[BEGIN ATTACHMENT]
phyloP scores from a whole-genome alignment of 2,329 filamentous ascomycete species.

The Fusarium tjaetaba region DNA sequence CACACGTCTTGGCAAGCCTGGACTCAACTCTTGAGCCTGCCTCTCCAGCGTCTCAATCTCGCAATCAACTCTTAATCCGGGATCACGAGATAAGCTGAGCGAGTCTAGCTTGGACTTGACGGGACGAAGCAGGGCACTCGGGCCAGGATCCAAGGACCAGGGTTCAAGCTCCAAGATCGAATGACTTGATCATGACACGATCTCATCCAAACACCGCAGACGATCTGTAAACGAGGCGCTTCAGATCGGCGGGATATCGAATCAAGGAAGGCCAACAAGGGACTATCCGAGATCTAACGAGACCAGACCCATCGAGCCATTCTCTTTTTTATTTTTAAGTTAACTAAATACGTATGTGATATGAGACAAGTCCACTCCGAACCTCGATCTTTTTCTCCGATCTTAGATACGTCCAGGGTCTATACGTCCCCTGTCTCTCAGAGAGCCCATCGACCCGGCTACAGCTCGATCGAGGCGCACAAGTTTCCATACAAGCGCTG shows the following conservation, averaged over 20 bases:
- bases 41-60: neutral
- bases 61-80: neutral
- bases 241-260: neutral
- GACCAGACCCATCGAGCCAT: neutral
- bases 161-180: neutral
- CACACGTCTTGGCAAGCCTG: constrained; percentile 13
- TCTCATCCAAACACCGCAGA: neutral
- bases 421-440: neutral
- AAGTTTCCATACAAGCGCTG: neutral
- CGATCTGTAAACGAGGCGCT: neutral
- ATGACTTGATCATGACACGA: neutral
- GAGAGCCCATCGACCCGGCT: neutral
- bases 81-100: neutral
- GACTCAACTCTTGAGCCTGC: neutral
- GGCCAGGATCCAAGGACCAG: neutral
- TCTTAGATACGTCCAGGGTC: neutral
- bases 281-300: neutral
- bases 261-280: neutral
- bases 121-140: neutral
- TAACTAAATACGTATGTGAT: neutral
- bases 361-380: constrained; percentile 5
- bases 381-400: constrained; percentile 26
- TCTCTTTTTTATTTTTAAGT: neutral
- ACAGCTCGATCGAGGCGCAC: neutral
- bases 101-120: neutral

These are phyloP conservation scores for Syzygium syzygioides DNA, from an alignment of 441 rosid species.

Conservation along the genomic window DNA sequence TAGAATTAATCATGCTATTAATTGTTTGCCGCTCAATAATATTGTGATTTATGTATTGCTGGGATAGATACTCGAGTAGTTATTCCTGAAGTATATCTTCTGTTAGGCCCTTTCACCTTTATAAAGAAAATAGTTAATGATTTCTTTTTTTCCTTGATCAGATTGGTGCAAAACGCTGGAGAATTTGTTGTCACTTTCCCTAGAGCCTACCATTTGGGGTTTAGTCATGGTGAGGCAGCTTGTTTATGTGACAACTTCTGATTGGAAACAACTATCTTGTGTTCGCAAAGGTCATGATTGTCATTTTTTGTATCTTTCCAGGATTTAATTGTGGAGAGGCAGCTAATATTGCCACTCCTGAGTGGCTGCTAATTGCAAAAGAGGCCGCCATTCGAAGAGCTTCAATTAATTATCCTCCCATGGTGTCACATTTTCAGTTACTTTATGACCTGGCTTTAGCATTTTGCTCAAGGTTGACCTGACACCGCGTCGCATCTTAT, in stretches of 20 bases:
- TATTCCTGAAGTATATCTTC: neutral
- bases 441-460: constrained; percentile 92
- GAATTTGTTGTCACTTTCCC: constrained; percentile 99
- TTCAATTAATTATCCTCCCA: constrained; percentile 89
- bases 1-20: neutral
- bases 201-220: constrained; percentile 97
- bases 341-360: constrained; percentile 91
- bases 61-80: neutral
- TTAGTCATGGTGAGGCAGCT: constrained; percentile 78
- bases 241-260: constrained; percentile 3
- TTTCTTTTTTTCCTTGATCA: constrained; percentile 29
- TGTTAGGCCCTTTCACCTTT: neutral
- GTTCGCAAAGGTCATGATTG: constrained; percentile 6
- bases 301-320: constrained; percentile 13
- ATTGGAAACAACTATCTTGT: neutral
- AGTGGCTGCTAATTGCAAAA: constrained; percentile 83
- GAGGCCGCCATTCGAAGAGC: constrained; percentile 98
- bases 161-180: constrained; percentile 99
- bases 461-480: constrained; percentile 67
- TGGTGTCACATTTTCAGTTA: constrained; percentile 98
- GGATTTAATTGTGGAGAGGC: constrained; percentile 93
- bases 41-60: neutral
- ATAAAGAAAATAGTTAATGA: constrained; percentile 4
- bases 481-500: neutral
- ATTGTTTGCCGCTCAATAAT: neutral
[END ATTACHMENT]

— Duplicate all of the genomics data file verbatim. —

phyloP scores from a whole-genome alignment of 2,329 filamentous ascomycete species.

The Fusarium tjaetaba region DNA sequence CACACGTCTTGGCAAGCCTGGACTCAACTCTTGAGCCTGCCTCTCCAGCGTCTCAATCTCGCAATCAACTCTTAATCCGGGATCACGAGATAAGCTGAGCGAGTCTAGCTTGGACTTGACGGGACGAAGCAGGGCACTCGGGCCAGGATCCAAGGACCAGGGTTCAAGCTCCAAGATCGAATGACTTGATCATGACACGATCTCATCCAAACACCGCAGACGATCTGTAAACGAGGCGCTTCAGATCGGCGGGATATCGAATCAAGGAAGGCCAACAAGGGACTATCCGAGATCTAACGAGACCAGACCCATCGAGCCATTCTCTTTTTTATTTTTAAGTTAACTAAATACGTATGTGATATGAGACAAGTCCACTCCGAACCTCGATCTTTTTCTCCGATCTTAGATACGTCCAGGGTCTATACGTCCCCTGTCTCTCAGAGAGCCCATCGACCCGGCTACAGCTCGATCGAGGCGCACAAGTTTCCATACAAGCGCTG shows the following conservation, averaged over 20 bases:
- bases 41-60: neutral
- bases 61-80: neutral
- bases 241-260: neutral
- GACCAGACCCATCGAGCCAT: neutral
- bases 161-180: neutral
- CACACGTCTTGGCAAGCCTG: constrained; percentile 13
- TCTCATCCAAACACCGCAGA: neutral
- bases 421-440: neutral
- AAGTTTCCATACAAGCGCTG: neutral
- CGATCTGTAAACGAGGCGCT: neutral
- ATGACTTGATCATGACACGA: neutral
- GAGAGCCCATCGACCCGGCT: neutral
- bases 81-100: neutral
- GACTCAACTCTTGAGCCTGC: neutral
- GGCCAGGATCCAAGGACCAG: neutral
- TCTTAGATACGTCCAGGGTC: neutral
- bases 281-300: neutral
- bases 261-280: neutral
- bases 121-140: neutral
- TAACTAAATACGTATGTGAT: neutral
- bases 361-380: constrained; percentile 5
- bases 381-400: constrained; percentile 26
- TCTCTTTTTTATTTTTAAGT: neutral
- ACAGCTCGATCGAGGCGCAC: neutral
- bases 101-120: neutral

These are phyloP conservation scores for Syzygium syzygioides DNA, from an alignment of 441 rosid species.

Conservation along the genomic window DNA sequence TAGAATTAATCATGCTATTAATTGTTTGCCGCTCAATAATATTGTGATTTATGTATTGCTGGGATAGATACTCGAGTAGTTATTCCTGAAGTATATCTTCTGTTAGGCCCTTTCACCTTTATAAAGAAAATAGTTAATGATTTCTTTTTTTCCTTGATCAGATTGGTGCAAAACGCTGGAGAATTTGTTGTCACTTTCCCTAGAGCCTACCATTTGGGGTTTAGTCATGGTGAGGCAGCTTGTTTATGTGACAACTTCTGATTGGAAACAACTATCTTGTGTTCGCAAAGGTCATGATTGTCATTTTTTGTATCTTTCCAGGATTTAATTGTGGAGAGGCAGCTAATATTGCCACTCCTGAGTGGCTGCTAATTGCAAAAGAGGCCGCCATTCGAAGAGCTTCAATTAATTATCCTCCCATGGTGTCACATTTTCAGTTACTTTATGACCTGGCTTTAGCATTTTGCTCAAGGTTGACCTGACACCGCGTCGCATCTTAT, in stretches of 20 bases:
- TATTCCTGAAGTATATCTTC: neutral
- bases 441-460: constrained; percentile 92
- GAATTTGTTGTCACTTTCCC: constrained; percentile 99
- TTCAATTAATTATCCTCCCA: constrained; percentile 89
- bases 1-20: neutral
- bases 201-220: constrained; percentile 97
- bases 341-360: constrained; percentile 91
- bases 61-80: neutral
- TTAGTCATGGTGAGGCAGCT: constrained; percentile 78
- bases 241-260: constrained; percentile 3
- TTTCTTTTTTTCCTTGATCA: constrained; percentile 29
- TGTTAGGCCCTTTCACCTTT: neutral
- GTTCGCAAAGGTCATGATTG: constrained; percentile 6
- bases 301-320: constrained; percentile 13
- ATTGGAAACAACTATCTTGT: neutral
- AGTGGCTGCTAATTGCAAAA: constrained; percentile 83
- GAGGCCGCCATTCGAAGAGC: constrained; percentile 98
- bases 161-180: constrained; percentile 99
- bases 461-480: constrained; percentile 67
- TGGTGTCACATTTTCAGTTA: constrained; percentile 98
- GGATTTAATTGTGGAGAGGC: constrained; percentile 93
- bases 41-60: neutral
- ATAAAGAAAATAGTTAATGA: constrained; percentile 4
- bases 481-500: neutral
- ATTGTTTGCCGCTCAATAAT: neutral